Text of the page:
Manuscripts should be submitted online at www.mdpi.com by registering and logging in to this website. Once you are registered, click here to go to the submission form. Manuscripts can be submitted until the deadline. All submissions that pass pre-check are peer-reviewed. Accepted papers will be published continuously in the journal (as soon as accepted) and will be listed together on the special issue website. Research articles, review articles as well as short communications are invited. For planned papers, a title and short abstract (about 100 words) can be sent to the Editorial Office for announcement on this website.

Submitted manuscripts should not have been published previously, nor be under consideration for publication elsewhere (except conference proceedings papers). All manuscripts are thoroughly refereed through a single-blind peer-review process. A guide for authors and other relevant information for submission of manuscripts is available on the Instructions for Authors page. Sustainability is an international peer-reviewed open access semimonthly journal published by MDPI.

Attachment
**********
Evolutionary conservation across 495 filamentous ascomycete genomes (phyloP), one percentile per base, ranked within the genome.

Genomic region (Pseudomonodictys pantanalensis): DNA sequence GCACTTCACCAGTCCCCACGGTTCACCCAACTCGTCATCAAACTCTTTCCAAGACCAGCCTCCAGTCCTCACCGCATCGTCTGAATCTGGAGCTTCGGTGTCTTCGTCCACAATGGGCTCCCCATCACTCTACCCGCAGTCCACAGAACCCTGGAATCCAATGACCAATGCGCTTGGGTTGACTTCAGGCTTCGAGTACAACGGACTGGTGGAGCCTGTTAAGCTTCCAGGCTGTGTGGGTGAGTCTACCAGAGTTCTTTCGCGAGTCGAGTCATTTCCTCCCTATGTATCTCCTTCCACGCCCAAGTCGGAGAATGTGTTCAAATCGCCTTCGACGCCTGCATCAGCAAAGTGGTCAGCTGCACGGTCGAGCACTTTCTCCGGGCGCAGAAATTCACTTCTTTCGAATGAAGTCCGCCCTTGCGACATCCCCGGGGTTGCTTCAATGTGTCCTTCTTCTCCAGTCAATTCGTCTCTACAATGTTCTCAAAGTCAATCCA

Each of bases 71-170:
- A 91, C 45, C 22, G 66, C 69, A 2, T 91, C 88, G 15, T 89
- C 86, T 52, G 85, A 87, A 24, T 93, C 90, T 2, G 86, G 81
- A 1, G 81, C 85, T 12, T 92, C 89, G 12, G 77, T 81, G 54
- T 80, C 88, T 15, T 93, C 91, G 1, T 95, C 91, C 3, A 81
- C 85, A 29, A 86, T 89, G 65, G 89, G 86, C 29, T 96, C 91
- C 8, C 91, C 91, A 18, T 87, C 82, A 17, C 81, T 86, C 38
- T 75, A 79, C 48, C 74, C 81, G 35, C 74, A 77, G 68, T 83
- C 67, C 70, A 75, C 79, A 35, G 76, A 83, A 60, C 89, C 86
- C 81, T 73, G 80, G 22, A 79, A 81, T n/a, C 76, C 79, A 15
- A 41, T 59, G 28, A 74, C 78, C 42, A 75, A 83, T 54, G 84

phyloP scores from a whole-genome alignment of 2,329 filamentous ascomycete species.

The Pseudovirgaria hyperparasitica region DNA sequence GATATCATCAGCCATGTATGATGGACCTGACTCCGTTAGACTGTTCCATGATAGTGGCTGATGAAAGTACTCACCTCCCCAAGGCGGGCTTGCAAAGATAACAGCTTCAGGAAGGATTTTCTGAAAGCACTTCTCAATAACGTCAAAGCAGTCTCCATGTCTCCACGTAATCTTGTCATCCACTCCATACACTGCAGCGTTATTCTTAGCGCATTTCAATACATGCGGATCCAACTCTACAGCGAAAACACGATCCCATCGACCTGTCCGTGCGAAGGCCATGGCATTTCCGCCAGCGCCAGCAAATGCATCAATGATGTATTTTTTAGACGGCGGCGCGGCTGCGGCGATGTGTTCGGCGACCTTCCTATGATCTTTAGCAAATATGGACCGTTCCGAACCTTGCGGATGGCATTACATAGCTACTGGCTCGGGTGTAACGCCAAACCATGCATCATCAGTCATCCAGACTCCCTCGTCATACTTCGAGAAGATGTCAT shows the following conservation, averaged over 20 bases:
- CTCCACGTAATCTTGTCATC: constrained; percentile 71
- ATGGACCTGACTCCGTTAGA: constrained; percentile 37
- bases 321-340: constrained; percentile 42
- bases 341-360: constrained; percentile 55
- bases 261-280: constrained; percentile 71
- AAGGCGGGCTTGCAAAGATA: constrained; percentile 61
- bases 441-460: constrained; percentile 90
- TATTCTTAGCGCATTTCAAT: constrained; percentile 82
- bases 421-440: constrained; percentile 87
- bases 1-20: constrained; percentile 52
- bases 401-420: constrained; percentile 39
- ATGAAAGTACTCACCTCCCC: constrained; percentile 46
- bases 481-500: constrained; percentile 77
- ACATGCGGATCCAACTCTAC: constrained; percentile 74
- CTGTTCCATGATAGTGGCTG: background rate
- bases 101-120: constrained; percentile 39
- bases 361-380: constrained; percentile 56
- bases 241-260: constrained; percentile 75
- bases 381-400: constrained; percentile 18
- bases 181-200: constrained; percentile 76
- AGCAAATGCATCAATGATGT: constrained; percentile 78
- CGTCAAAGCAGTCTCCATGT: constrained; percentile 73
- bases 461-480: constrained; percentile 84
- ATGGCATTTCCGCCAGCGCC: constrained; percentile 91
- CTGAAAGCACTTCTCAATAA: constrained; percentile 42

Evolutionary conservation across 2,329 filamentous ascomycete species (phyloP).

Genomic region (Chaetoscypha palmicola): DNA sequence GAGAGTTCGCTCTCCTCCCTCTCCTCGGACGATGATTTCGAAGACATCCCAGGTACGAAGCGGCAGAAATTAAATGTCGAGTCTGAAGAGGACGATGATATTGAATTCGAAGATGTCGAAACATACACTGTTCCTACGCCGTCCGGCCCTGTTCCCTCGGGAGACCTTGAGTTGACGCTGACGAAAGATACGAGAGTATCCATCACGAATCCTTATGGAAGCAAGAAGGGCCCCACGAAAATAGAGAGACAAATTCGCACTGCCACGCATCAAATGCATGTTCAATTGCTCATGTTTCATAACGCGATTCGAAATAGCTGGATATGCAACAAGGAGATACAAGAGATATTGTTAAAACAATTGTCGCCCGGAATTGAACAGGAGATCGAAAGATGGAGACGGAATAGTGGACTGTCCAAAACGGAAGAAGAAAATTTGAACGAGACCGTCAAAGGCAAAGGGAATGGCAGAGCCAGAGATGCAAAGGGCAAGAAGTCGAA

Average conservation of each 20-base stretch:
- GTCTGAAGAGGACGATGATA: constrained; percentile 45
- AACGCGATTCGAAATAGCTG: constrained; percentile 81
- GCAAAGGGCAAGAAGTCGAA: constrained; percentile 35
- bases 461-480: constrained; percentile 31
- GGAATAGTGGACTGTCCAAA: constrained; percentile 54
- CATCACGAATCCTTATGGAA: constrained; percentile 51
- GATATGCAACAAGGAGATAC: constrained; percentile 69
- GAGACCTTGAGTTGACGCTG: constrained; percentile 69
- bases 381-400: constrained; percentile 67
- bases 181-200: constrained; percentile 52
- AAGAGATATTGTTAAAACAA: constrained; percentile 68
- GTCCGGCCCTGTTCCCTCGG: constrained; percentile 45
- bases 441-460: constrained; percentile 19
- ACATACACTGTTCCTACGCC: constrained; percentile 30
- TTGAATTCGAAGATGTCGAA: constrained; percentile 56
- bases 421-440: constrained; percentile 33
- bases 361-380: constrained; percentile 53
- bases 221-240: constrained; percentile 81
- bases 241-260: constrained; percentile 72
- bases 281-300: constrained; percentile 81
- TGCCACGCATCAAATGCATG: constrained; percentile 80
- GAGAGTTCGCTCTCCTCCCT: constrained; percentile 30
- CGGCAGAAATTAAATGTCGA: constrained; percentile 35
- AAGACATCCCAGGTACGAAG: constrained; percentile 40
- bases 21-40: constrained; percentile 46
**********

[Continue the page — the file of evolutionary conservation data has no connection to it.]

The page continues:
Please visit the Instructions for Authors page before submitting a manuscript. The Article Processing Charge (APC) for publication in this open access journal is 2400 CHF (Swiss Francs). Submitted papers should be well formatted and use good English. Authors may use MDPI's English editing service prior to publication or during author revisions.

Keywords

  • distribution
  • environmental health
  • food security
  • metal extractions
  • metals leachability
  • pollution
  • remediation
  • strategies in metal science

Published Papers (3 papers)

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Research

20 pages, 6684 KiB  
Article
Spatiotemporal Variability Assessment of Trace Metals Based on Subsurface Water Quality Impact Integrated with Artificial Intelligence-Based Modeling
by Bassam Tawabini, Mohamed A. Yassin, Mohammed Benaafi, John Adedapo Adetoro, Abdulaziz Al-Shaibani and S. I. Abba